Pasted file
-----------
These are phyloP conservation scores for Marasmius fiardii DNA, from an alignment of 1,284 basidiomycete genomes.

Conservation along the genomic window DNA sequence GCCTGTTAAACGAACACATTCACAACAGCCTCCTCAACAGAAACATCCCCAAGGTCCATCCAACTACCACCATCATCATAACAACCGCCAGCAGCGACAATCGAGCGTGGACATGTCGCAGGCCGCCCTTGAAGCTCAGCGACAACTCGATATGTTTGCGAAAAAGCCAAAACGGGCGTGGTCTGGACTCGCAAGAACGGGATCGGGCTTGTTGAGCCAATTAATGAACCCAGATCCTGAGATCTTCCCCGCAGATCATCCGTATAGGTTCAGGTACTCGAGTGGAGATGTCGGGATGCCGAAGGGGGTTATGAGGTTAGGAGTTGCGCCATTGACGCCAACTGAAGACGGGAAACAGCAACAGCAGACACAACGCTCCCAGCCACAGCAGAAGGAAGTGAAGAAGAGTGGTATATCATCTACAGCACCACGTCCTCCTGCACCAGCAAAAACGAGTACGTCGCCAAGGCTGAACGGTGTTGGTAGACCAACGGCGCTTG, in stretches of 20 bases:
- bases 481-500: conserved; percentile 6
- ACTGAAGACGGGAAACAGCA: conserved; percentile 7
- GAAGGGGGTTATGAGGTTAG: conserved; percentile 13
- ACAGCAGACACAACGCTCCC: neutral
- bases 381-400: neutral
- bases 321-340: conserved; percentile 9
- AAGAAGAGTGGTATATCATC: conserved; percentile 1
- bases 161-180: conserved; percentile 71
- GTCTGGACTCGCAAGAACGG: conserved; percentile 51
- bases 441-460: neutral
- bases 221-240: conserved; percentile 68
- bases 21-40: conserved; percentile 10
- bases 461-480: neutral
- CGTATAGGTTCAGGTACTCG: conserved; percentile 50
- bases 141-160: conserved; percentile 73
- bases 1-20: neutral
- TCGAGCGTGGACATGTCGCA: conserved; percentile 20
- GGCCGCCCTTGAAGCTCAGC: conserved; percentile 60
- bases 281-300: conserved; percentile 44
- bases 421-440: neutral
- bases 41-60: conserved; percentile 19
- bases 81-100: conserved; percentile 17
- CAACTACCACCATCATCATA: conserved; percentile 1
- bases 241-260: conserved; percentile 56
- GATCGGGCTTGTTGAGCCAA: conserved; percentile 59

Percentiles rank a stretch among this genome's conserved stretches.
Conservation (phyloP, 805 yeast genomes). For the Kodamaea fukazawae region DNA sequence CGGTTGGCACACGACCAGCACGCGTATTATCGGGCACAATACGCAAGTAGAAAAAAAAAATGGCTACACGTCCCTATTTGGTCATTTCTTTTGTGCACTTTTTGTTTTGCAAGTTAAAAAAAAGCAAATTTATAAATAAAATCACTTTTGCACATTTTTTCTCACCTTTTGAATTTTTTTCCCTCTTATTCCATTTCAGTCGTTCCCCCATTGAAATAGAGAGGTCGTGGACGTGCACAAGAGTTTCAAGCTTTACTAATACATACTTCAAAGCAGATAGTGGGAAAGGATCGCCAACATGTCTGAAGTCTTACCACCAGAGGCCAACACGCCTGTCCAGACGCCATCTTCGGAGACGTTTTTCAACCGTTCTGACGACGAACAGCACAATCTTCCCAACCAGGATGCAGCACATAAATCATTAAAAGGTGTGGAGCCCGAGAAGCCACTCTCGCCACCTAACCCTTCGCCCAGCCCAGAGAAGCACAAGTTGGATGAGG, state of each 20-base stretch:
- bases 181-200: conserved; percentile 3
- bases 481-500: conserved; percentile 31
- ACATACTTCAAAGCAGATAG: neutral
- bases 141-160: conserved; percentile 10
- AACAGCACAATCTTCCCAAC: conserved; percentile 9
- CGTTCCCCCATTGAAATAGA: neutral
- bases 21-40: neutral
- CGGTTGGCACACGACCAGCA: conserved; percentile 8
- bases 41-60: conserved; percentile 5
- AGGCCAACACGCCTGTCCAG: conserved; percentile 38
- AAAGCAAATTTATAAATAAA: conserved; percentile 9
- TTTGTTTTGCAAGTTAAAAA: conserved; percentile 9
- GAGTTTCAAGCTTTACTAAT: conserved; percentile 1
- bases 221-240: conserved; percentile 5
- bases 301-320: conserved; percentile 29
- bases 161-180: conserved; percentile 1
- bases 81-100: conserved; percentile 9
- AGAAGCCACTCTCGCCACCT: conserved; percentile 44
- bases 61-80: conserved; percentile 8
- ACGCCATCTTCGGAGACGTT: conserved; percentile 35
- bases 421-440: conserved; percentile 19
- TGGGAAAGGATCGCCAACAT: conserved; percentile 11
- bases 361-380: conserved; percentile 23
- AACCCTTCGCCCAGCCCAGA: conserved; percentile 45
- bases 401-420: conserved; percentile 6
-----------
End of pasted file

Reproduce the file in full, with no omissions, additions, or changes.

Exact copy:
These are phyloP conservation scores for Marasmius fiardii DNA, from an alignment of 1,284 basidiomycete genomes.

Conservation along the genomic window DNA sequence GCCTGTTAAACGAACACATTCACAACAGCCTCCTCAACAGAAACATCCCCAAGGTCCATCCAACTACCACCATCATCATAACAACCGCCAGCAGCGACAATCGAGCGTGGACATGTCGCAGGCCGCCCTTGAAGCTCAGCGACAACTCGATATGTTTGCGAAAAAGCCAAAACGGGCGTGGTCTGGACTCGCAAGAACGGGATCGGGCTTGTTGAGCCAATTAATGAACCCAGATCCTGAGATCTTCCCCGCAGATCATCCGTATAGGTTCAGGTACTCGAGTGGAGATGTCGGGATGCCGAAGGGGGTTATGAGGTTAGGAGTTGCGCCATTGACGCCAACTGAAGACGGGAAACAGCAACAGCAGACACAACGCTCCCAGCCACAGCAGAAGGAAGTGAAGAAGAGTGGTATATCATCTACAGCACCACGTCCTCCTGCACCAGCAAAAACGAGTACGTCGCCAAGGCTGAACGGTGTTGGTAGACCAACGGCGCTTG, in stretches of 20 bases:
- bases 481-500: conserved; percentile 6
- ACTGAAGACGGGAAACAGCA: conserved; percentile 7
- GAAGGGGGTTATGAGGTTAG: conserved; percentile 13
- ACAGCAGACACAACGCTCCC: neutral
- bases 381-400: neutral
- bases 321-340: conserved; percentile 9
- AAGAAGAGTGGTATATCATC: conserved; percentile 1
- bases 161-180: conserved; percentile 71
- GTCTGGACTCGCAAGAACGG: conserved; percentile 51
- bases 441-460: neutral
- bases 221-240: conserved; percentile 68
- bases 21-40: conserved; percentile 10
- bases 461-480: neutral
- CGTATAGGTTCAGGTACTCG: conserved; percentile 50
- bases 141-160: conserved; percentile 73
- bases 1-20: neutral
- TCGAGCGTGGACATGTCGCA: conserved; percentile 20
- GGCCGCCCTTGAAGCTCAGC: conserved; percentile 60
- bases 281-300: conserved; percentile 44
- bases 421-440: neutral
- bases 41-60: conserved; percentile 19
- bases 81-100: conserved; percentile 17
- CAACTACCACCATCATCATA: conserved; percentile 1
- bases 241-260: conserved; percentile 56
- GATCGGGCTTGTTGAGCCAA: conserved; percentile 59

Percentiles rank a stretch among this genome's conserved stretches.
Conservation (phyloP, 805 yeast genomes). For the Kodamaea fukazawae region DNA sequence CGGTTGGCACACGACCAGCACGCGTATTATCGGGCACAATACGCAAGTAGAAAAAAAAAATGGCTACACGTCCCTATTTGGTCATTTCTTTTGTGCACTTTTTGTTTTGCAAGTTAAAAAAAAGCAAATTTATAAATAAAATCACTTTTGCACATTTTTTCTCACCTTTTGAATTTTTTTCCCTCTTATTCCATTTCAGTCGTTCCCCCATTGAAATAGAGAGGTCGTGGACGTGCACAAGAGTTTCAAGCTTTACTAATACATACTTCAAAGCAGATAGTGGGAAAGGATCGCCAACATGTCTGAAGTCTTACCACCAGAGGCCAACACGCCTGTCCAGACGCCATCTTCGGAGACGTTTTTCAACCGTTCTGACGACGAACAGCACAATCTTCCCAACCAGGATGCAGCACATAAATCATTAAAAGGTGTGGAGCCCGAGAAGCCACTCTCGCCACCTAACCCTTCGCCCAGCCCAGAGAAGCACAAGTTGGATGAGG, state of each 20-base stretch:
- bases 181-200: conserved; percentile 3
- bases 481-500: conserved; percentile 31
- ACATACTTCAAAGCAGATAG: neutral
- bases 141-160: conserved; percentile 10
- AACAGCACAATCTTCCCAAC: conserved; percentile 9
- CGTTCCCCCATTGAAATAGA: neutral
- bases 21-40: neutral
- CGGTTGGCACACGACCAGCA: conserved; percentile 8
- bases 41-60: conserved; percentile 5
- AGGCCAACACGCCTGTCCAG: conserved; percentile 38
- AAAGCAAATTTATAAATAAA: conserved; percentile 9
- TTTGTTTTGCAAGTTAAAAA: conserved; percentile 9
- GAGTTTCAAGCTTTACTAAT: conserved; percentile 1
- bases 221-240: conserved; percentile 5
- bases 301-320: conserved; percentile 29
- bases 161-180: conserved; percentile 1
- bases 81-100: conserved; percentile 9
- AGAAGCCACTCTCGCCACCT: conserved; percentile 44
- bases 61-80: conserved; percentile 8
- ACGCCATCTTCGGAGACGTT: conserved; percentile 35
- bases 421-440: conserved; percentile 19
- TGGGAAAGGATCGCCAACAT: conserved; percentile 11
- bases 361-380: conserved; percentile 23
- AACCCTTCGCCCAGCCCAGA: conserved; percentile 45
- bases 401-420: conserved; percentile 6